“Many times, a mother is frank and says, ‘I have $20 to $40 to buy groceries for the week, and if I buy these foods that you are telling me to buy, I will not be able to feed my entire family,'” said Dr. Carla Davis, director of the food allergy program at Houston’s Texas Children’s Hospital.

“If you are diagnosed with a food allergy and you don’t have disposable income or disposable time, there is really no way that you will be able to alter your diet in a way that your child is going to stay away from their allergen.”

Fed up with the lack of support, Brown founded the Food Equality Initiative advocacy organization in 2014. It offers an online marketplace to income-eligible families in Kansas and Missouri who, with a doctor’s note about the allergy, can order free allergy-safe food to fit their needs.

Nationwide, though, families’ needs far outstrip what her group can offer—and the problem has gotten worse amid the economic squeeze of the COVID pandemic. Job losses and business closures have exacerbated the barriers to finding and affording nutritious food, according to a report from Feeding America, an association of food banks.

Brown said her organization more than doubled its clientele in March through August, compared with the same period in 2019. And though it currently serves only Missouri and Kansas, she said the organization has been fielding an increasing number of calls from across the country since the pandemic began.

For low-income minorities, who live disproportionately in food deserts, fresh and allergy-friendly foods can be especially expensive and difficult to find in the best of times.

Food assistance programs are heavily weighted to prepackaged and processed foods, which often include the very ingredients that are problematic. Black children are more likely to be allergic to wheat and soy than white kids, and both Black and Hispanic children are more likely to be allergic to corn, shellfish and fish, according to a 2016 study.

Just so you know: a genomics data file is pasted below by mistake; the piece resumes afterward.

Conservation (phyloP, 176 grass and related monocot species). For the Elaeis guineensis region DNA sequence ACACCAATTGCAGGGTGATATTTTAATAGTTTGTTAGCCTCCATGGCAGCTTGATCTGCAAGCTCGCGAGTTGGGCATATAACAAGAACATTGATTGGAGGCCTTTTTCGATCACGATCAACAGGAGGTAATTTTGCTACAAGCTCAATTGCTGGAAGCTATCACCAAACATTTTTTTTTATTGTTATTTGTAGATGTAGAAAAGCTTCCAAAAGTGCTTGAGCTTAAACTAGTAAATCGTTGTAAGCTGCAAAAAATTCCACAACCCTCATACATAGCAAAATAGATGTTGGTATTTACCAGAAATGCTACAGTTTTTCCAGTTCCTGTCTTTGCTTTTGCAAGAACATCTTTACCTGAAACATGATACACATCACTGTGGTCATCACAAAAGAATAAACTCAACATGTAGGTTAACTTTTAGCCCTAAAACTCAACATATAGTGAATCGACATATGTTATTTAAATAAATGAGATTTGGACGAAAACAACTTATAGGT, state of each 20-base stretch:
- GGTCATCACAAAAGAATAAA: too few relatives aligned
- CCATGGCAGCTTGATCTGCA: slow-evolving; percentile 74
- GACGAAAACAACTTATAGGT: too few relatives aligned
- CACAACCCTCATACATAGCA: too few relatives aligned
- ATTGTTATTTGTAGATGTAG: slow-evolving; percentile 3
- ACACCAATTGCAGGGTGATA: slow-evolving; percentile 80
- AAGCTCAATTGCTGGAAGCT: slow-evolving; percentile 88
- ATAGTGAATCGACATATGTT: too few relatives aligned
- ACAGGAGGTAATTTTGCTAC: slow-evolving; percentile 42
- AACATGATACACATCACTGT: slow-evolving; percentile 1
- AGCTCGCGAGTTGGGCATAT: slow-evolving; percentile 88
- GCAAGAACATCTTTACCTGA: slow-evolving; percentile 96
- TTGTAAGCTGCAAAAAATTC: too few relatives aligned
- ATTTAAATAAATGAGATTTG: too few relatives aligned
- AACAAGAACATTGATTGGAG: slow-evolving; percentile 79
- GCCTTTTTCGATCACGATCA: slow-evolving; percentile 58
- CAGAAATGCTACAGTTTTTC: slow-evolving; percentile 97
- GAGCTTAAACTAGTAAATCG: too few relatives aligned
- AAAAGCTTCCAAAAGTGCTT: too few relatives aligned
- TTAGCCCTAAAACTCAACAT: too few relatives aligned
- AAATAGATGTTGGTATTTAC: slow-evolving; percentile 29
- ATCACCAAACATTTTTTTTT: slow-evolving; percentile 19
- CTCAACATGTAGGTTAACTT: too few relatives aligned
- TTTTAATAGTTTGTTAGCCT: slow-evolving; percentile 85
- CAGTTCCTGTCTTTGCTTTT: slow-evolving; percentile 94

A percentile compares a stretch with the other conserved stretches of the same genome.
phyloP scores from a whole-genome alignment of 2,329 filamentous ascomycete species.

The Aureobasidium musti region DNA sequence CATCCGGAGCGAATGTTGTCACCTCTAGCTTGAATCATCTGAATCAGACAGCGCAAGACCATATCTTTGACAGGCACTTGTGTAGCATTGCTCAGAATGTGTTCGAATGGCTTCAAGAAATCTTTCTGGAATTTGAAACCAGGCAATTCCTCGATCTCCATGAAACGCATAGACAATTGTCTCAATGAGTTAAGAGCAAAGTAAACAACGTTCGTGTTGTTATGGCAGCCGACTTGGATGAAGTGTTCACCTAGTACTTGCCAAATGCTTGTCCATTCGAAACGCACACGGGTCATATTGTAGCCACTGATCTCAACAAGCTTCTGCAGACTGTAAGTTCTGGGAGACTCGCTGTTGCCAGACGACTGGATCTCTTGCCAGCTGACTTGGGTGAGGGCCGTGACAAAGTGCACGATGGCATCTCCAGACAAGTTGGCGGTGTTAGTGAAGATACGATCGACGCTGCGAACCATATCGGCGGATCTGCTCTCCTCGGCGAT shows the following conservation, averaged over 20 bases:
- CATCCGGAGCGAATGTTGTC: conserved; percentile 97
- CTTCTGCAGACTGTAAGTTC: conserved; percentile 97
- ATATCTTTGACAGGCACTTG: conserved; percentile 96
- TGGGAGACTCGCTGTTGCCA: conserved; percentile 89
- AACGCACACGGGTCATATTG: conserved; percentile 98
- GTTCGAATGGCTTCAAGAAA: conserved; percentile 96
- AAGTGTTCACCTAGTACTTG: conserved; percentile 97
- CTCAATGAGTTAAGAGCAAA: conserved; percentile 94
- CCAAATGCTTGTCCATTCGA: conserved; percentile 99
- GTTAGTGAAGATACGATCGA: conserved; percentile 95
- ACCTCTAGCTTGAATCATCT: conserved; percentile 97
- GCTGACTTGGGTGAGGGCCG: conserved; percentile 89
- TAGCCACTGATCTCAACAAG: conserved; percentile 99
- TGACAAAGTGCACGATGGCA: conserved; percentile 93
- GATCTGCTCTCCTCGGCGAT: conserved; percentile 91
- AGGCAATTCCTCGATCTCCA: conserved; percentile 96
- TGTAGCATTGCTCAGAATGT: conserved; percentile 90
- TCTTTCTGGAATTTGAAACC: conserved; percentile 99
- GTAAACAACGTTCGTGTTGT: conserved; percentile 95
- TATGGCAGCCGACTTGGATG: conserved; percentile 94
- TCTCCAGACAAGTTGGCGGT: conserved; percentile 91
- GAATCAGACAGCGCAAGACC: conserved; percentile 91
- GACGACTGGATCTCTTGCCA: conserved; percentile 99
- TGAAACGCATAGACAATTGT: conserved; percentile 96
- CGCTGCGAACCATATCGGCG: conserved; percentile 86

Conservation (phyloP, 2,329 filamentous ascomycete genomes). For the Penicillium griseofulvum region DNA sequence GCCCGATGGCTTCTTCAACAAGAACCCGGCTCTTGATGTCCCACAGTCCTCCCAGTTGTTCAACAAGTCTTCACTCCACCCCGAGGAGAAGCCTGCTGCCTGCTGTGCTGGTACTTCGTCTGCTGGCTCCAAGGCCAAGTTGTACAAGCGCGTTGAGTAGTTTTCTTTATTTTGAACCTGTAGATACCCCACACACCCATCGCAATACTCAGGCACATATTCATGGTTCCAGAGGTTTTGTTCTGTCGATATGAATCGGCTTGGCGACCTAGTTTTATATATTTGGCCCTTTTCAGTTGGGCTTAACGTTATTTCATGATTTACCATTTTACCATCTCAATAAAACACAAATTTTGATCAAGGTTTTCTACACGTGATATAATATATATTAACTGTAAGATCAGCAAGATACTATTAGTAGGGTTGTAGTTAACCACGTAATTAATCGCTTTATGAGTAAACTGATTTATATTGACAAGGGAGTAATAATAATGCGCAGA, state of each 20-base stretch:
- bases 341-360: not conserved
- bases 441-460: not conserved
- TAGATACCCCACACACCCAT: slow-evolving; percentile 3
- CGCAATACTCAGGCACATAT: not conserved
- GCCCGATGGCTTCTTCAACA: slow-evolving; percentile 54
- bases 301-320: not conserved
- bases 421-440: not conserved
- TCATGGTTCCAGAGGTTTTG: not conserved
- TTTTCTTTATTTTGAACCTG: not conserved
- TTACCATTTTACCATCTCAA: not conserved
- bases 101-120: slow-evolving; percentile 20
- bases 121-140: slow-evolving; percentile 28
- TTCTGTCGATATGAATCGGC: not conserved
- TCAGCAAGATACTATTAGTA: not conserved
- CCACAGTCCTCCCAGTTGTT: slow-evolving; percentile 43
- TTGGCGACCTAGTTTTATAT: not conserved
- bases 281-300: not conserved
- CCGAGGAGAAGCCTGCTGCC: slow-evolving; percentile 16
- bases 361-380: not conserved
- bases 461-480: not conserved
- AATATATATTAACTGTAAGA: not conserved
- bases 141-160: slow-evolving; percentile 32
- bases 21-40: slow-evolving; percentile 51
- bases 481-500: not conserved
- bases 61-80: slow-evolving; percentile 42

Some programs allow few allergy substitutions. For example, the federal Special Supplemental Nutrition Program for Women, Infants and Children allows only canned beans as a substitute for peanut butter. While nutritionally similar, beans are not as easy to pack for a kid’s lunch. Brown questions why WIC won’t allow a seed butter, such as sunflower butter, instead. She said they are nutritionally and functionally similar and are offered as allergy substitutions in other food programs.

Making matters worse, low-income households pay more than twice as much as higher-income families for the emergency medical care their children receive for their allergies, according to a 2016 study by Gupta. The kids often arrive at the hospital in more distress because they lack safe food and allergy medications—and because asthma, which disproportionately hits Black and Puerto Rican children and low-income communities, complicates allergic reactions.

“So, in these vulnerable populations, it’s like a double whammy, and we see that reflected in the data,” said Dr. Lakiea Wright-Bello, a medical director in specialty diagnostics at Thermo Fisher Scientific and an allergist at Brigham and Women’s Hospital in Boston.

Thomas and Dina Silvera, who are Black and Latinx, lived this horror firsthand. After their 3-year-old son, Elijah-Alavi, died as a result of a dairy allergy when fed a grilled cheese instead of his allergen-free food at his preschool, they launched the Elijah-Alavi Foundation to address the dearth of information about food allergies and the critical lack of culturally sensitive medical care in low-income communities.

“We started it for a cause, not because we wanted to, but because we had to,” said Thomas Silvera. “Our main focus is to bring to underserved communities—especially communities of color—this information at no cost to them.”

Recently, other advocacy groups, including Food Allergy Research & Education, a national advocacy organization, also have started to turn their attention to a lack of access and support in poor and minority communities. When Lisa Gable, who is white, took over at the group known as FARE in 2018, she began to diversify the organization internally and to make it more inclusive.

“There wasn’t a big tent when I walked in the door,” said Gable. “What we have been focused on doing is trying to find partners and relationships that will allow us to diversify those engaged in the community, because it has not been a diverse community.”

FARE has funded research into the cost of food allergies. It is also expanding its patient registry, which collects data for research, as well as its clinical network of medical institutions to include more diverse communities.

Gupta is now leading one of the first studies funded by the National Institutes of Health to investigate food allergy in children by race and ethnicity. It looks at all aspects of food allergies, including family life, management, access to care and genetics.

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WHO says food safe from coronavirus